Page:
Private enterprise is one of the most important economic forces of the modern age, and yet rarely do you see its impact in the idyllic city-building game. You’ll often have nothing more than some meagre resources and a can-do attitude with which to build your shining beacon of civilisation, but these starting funds usually come free of obligations, with the only economic pressures stemming from the internal workings of your settlement.
Industries of Titan offers a bleak, corporate façade that gives everything you do an unsettling edge, as if you’re building cities with a giant, sucking void just on the edge of your vision. Titan, Saturn’s largest moon, is under the control of a vaguely ominous group called the ‘Council’, and they’re looking for people with nothing better to do than slave away in an inhospitable environment so as to enable them to exploit its riches. At least, in theory.
It’s a predictably on-the-nose vision of a hyper-corporate dystopian future, but within this context are housed some pretty neat twists on the genre that are, if nothing else, atmospheric. City-building games like to tax you in the early stages, really make you work for those high-rises, and Industries of Titan is no different.
You have some starting capital and some workers, and your corporate overlords gift you a shiny headquarters building plonked in the middle of nowhere. You’re surrounded by the ruins of civilisations past, with no clue what happened to them. Out in the darkness, vaguely defined ‘rebels’ are waiting to attack you. But before they can do that, you’ve got to have something worth taking.
One of the cheapest buildings is the factory. Like your headquarters, factories represent one of the more innovative ideas the game brings to the table – internal space. Inside certain key buildings is a simple grid, where you can create smaller, module-sized machinery to kickstart various parts of your economy, such as mineral processing, monetisation, power generation, and even accommodation. In the early days, you won’t have the resources to build the bigger, building-sized versions of these modules, so you need to start small.
You’re surrounded by the ruins of civilisations past, with no clue what happened to them
It’s almost a throwback to the cottage industries that arose at the dawn of the industrial era, and helps evoke Industries of Titan’s ‘frontier’ feel. Scrimping and packing your factories with as much machinery – or people – as possible will let you expand outwards bit by bit.
Soon, you’ll have dedicated power plants and accommodation blocks, and your factories can then be slowly reclaimed and retooled for a more dedicated purpose, like scaling up production, or simple storage. This shifting from a factory-based settlement to a more multi-purpose town is a fascinating twist on the natural forward planning that all city builders evoke, and it requires careful management as you retool parts of your economy.
This internal space mechanic has also been applied to the battleships you’ll use to defend yourself from rebels when they come knocking. Turrets provide a passive defence, but battleships enable you to hunt down the rebel camps and ‘solve’ the problem for good.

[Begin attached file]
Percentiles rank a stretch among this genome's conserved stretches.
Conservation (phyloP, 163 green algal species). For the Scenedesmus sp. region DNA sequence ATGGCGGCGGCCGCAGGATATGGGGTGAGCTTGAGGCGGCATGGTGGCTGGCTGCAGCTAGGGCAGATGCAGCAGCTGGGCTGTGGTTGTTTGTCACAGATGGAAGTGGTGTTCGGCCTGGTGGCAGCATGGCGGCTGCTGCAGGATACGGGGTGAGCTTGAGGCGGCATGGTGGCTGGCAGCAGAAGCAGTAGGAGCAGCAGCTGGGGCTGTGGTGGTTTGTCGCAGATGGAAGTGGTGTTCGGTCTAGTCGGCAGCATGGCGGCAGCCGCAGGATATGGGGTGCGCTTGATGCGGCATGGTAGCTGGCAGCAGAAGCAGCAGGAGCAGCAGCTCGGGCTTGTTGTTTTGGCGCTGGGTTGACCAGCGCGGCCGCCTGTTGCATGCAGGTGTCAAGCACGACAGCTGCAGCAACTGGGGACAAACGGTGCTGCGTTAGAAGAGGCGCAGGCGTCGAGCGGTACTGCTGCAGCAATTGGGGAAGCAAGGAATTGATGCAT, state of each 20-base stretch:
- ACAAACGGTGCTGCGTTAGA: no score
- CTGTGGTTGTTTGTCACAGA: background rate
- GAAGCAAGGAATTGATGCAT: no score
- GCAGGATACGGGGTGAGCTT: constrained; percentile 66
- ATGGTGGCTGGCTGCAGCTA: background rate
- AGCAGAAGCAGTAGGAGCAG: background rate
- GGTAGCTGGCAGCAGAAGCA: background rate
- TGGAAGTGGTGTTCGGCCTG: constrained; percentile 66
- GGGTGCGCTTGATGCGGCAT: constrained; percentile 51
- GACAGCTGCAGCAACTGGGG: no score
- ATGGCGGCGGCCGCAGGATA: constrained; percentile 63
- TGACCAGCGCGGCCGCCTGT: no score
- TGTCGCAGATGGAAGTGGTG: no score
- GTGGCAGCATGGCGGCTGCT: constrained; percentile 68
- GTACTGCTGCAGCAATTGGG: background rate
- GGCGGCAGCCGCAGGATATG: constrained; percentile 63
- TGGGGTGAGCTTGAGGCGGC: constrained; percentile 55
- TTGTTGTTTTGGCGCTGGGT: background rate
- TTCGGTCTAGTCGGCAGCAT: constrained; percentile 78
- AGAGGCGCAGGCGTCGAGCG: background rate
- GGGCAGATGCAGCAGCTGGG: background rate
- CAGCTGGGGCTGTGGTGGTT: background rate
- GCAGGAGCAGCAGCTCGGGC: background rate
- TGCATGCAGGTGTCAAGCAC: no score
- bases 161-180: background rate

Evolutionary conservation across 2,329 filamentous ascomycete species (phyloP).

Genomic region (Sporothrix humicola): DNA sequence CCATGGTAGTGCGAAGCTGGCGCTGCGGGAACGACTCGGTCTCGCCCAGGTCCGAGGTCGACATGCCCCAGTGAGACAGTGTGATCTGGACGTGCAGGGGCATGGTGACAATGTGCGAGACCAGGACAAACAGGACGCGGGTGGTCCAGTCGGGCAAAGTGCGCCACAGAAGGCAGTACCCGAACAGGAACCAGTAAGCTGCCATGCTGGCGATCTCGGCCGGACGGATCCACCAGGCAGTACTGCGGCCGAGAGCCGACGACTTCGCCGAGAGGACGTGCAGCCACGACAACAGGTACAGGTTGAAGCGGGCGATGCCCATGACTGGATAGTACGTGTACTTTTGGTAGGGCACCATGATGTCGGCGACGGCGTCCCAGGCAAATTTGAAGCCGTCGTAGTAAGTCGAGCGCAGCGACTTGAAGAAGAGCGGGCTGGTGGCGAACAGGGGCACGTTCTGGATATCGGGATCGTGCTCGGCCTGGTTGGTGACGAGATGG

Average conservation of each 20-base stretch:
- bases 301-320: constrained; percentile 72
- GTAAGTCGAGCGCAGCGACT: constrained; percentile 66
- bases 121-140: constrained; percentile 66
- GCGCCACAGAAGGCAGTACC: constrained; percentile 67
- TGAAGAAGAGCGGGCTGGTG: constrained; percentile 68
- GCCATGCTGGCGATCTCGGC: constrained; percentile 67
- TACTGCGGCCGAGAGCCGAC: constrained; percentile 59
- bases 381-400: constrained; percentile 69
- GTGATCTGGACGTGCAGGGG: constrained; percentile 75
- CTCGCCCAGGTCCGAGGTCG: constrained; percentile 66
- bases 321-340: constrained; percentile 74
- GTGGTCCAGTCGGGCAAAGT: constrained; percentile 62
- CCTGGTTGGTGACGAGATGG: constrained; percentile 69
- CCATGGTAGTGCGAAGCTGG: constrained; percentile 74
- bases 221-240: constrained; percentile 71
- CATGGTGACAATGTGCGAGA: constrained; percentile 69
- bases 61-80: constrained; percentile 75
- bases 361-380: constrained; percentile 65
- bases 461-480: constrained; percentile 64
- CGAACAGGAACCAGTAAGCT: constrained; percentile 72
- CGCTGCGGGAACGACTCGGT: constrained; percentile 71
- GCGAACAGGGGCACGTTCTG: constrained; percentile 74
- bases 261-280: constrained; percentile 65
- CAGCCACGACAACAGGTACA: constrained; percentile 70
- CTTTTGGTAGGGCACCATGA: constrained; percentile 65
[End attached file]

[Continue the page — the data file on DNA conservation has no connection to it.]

Industries of Titan throws unexpected challenges at you... there's always poo, everywhere
The challenges Industries of Titan throws at you are unexpected as well. For example, it’s weirdly hard to earn money, and in those early stages you’re in a race to try and get self-sufficient before your initial cash reserves fail. A surprisingly complex web of dependencies means any kind of expansion needs careful planning, not to mention waste management. There’s always poo everywhere.
I was originally surprised to hear that the developers were going to keep Industries of Titan in Steam Early Access for at least another year, despite having spent just as long on the Epic Games Store already. But Brace Yourself Games has big plans – as evidenced by the game’s roadmap – and there are things that can be improved.
Despite the lore and the reminders that you exist because the Council allows it, your colony doesn’t seem to have any obligations to its new corporate overlords other than ‘don’t fail’, at least in the early phases of the game. The devs say they want to work on world building, especially in the wider universe within which this little snippet exists. Other than to say ‘I did it’, there’s also not much incentive to perpetuate your colony’s growth, though this is a problem common to many city builders.
But Brace Yourself Games’ early priorities are focussed on replayability and giving people a reason to come back. The roadmap also mentions something about ‘Factories 2.0’, and there seem to be plenty of other ideas on the game’s current development path. Hopefully Industries of Titan doesn’t take too long to unleash itself on the world – it’s fine to take your time, but without a big splash the game runs the risk of slowly iterating itself into oblivion.
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